A five-minute penalty for quasi-sanctioned, permitted bareknuckle fighting
is hardly a penalty here in the 21st century. In the NBA, Carmelo Anthony
threw a weak fadeaway punch/slap that was like a balled-up sock to the face
of the Knicks' Mardy Collins and Anthony got 15 games! Baseball players are
automatically suspended for their bareknuckle fighting. The NHL penalty for
bareknuckle fighting is shorter than Soundgarden's 1991 classic,
"Outshined." Looking California, feeling Derek Boogaard. I mean, even
Ultimate fighters wear four-ounce gloves.

It makes you wonder what the NHL could get away with during a game.
Cockfighting? Pit bull vs. pit bull? A polar bear mauling a box of newborn kittens? You wonder how bareknuckle fighting, on ice, with razors on the fighters' feet is even LEGAL. Could you attempt to sanction such an activity
today if you started from scratch? Is John McCain even aware there is NHL
hockey?

Todd Fedoruk of the Flyers said in an interview with The Canadian Press, "If
it takes a three-ounce glove or something like that, that role players have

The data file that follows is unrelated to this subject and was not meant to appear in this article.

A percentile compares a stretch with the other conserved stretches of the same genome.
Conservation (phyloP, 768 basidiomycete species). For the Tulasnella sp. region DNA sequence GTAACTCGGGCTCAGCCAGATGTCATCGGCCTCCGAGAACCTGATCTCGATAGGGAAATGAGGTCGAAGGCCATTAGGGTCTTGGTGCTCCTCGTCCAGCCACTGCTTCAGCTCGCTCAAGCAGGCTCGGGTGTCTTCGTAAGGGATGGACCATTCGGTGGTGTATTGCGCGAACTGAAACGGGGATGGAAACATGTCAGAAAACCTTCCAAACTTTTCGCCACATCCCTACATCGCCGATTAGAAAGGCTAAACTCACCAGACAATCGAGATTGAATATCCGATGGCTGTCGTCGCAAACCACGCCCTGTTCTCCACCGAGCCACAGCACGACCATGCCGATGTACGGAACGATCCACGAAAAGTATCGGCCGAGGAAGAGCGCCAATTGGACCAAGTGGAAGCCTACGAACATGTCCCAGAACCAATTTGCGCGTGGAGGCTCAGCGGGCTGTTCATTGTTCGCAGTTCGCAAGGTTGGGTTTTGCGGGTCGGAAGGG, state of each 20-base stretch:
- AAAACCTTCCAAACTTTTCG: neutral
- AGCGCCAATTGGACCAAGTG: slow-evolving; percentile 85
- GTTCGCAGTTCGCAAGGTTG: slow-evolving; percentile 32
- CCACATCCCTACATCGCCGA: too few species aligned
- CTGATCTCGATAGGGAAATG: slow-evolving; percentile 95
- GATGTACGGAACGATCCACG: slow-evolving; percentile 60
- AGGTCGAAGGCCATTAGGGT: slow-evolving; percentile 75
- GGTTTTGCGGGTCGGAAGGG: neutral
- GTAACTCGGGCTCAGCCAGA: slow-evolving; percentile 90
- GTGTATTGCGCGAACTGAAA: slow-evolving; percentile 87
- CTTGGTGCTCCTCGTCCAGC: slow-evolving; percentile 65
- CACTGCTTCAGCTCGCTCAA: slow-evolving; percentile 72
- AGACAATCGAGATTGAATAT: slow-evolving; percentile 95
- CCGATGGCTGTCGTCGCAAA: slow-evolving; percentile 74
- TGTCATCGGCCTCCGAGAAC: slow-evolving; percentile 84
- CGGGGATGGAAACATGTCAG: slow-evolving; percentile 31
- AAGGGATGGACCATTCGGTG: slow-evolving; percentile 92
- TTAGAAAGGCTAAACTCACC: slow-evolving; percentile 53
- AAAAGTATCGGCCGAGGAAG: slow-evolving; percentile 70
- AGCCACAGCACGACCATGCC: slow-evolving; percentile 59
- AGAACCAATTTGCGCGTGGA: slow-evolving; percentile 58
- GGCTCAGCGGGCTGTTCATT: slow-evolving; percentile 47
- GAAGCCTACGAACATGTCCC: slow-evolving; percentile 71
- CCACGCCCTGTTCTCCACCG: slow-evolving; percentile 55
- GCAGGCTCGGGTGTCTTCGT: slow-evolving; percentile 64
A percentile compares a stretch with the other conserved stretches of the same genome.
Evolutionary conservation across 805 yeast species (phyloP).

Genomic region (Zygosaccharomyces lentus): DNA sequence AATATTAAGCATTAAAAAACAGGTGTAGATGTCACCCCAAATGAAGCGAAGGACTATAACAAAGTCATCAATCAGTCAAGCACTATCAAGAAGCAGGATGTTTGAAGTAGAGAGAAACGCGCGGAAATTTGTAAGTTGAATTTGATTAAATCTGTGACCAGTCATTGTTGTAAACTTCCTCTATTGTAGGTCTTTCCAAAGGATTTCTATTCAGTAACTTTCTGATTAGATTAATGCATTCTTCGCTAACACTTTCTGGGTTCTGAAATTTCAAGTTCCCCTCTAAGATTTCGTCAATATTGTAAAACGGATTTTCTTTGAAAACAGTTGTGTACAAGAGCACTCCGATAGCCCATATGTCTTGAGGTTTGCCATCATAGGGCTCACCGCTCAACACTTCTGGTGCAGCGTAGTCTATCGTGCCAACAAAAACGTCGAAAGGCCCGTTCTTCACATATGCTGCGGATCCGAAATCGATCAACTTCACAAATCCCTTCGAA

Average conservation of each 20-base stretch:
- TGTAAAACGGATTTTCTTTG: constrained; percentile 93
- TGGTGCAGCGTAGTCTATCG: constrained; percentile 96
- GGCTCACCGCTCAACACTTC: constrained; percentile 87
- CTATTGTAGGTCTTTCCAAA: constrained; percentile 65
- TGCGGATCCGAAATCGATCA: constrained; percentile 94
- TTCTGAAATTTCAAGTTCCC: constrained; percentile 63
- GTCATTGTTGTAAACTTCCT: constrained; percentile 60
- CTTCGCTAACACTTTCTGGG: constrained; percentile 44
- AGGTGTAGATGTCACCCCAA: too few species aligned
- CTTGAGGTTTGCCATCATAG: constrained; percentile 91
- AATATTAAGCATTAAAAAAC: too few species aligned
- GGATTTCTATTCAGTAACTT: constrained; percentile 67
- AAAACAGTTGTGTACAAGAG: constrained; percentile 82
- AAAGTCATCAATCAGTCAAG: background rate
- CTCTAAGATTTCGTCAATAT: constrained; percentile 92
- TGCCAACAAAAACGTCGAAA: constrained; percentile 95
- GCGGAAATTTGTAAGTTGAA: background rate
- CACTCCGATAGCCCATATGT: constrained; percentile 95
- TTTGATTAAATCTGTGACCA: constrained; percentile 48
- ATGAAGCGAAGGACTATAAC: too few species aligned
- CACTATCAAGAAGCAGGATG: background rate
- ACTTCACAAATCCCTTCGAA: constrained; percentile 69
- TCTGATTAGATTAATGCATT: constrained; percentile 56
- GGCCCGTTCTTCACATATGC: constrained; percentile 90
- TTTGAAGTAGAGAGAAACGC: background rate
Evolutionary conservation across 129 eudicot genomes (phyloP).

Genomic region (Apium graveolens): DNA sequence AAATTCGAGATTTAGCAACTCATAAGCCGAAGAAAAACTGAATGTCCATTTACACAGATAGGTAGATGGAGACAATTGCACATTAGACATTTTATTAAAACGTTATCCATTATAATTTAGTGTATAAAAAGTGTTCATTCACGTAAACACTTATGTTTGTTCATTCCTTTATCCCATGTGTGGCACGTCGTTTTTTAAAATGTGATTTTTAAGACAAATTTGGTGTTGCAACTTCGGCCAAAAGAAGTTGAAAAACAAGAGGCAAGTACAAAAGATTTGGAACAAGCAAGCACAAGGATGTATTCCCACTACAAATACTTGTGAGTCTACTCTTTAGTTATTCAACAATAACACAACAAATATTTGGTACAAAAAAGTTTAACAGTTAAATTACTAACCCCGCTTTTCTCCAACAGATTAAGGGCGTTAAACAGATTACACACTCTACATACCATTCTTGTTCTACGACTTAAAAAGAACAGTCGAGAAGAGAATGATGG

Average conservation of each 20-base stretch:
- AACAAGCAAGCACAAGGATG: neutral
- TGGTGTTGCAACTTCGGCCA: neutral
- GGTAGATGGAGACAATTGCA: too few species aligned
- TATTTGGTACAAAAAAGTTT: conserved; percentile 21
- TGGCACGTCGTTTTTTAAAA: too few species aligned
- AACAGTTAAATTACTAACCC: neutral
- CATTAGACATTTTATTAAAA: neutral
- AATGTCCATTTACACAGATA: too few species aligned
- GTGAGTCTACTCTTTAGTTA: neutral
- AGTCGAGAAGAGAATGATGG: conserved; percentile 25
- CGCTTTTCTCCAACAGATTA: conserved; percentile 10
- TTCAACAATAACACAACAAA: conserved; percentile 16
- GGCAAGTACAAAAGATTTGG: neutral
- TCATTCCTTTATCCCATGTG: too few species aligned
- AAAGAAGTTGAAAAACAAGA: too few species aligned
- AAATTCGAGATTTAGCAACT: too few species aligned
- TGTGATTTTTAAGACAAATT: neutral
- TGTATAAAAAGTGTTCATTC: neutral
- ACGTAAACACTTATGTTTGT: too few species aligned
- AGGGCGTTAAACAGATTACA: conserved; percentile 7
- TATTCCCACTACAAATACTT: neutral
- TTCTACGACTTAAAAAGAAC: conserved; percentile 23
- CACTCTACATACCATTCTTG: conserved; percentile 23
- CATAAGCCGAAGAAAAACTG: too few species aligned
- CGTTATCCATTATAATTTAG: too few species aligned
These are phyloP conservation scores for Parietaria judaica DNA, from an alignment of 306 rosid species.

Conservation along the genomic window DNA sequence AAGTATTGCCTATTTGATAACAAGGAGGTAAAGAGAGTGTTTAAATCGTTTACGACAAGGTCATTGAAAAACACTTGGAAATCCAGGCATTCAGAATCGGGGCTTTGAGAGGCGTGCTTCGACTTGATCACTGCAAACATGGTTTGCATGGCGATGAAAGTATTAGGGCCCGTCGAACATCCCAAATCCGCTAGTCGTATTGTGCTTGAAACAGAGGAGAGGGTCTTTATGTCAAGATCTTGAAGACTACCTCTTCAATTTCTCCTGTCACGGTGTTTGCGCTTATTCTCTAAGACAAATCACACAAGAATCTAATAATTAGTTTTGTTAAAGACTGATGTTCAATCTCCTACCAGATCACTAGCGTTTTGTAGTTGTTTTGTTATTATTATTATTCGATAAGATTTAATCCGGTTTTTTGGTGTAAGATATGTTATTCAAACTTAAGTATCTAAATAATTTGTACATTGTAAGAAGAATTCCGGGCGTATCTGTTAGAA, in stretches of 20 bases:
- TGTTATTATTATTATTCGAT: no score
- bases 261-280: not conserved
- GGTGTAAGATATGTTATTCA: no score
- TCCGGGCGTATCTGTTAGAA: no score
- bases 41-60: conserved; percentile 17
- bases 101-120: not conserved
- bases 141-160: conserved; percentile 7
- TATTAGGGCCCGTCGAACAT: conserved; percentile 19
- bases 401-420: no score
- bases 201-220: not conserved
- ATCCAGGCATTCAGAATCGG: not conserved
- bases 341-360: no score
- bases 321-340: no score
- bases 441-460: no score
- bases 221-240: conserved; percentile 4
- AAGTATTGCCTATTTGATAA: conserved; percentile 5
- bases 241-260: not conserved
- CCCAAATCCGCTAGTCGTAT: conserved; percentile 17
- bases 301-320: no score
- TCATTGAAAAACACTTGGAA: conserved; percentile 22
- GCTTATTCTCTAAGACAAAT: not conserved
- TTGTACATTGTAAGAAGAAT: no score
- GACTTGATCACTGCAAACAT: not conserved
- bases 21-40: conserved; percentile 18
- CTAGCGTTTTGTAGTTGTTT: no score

to wear which would only cover the knuckle part, maybe that's something you
can do. But I just don't think you can take fighting out of the game."

Gloves under gloves?

The NHL fighting participants ARE both willing participants as opposed to
being an unsuspecting bug to Chris Simon's windshield. And these fights
are often promoted, planned and staged, mostly because of the instigator
rule. The only things missing are ring girls and Dr. Ferdie Pacheco. It's a
tough way to make a living, but anyone who has seen the "Jackass" movies
know people will do just about anything for good money including fighting
on ice. It pays well, that's for sure.

There have been many nights I've been up until 4 a.m. watching NHL fights on
YouTube. Like I said, these fights are very entertaining until someone
gets injured. Most of the time, no one really does. And the fight charges
up a crowd. And it gives the game a little lift. The heart rate increases
without having to go to Starbucks.

But, the risk grows, with the increased size, balance and core strength of
the NHL athlete, that someone might get killed. The odds are unlikely, but
possible, that a sport that is craving to get a little more market share
might have to deal with a player killed during a fight and then have to deal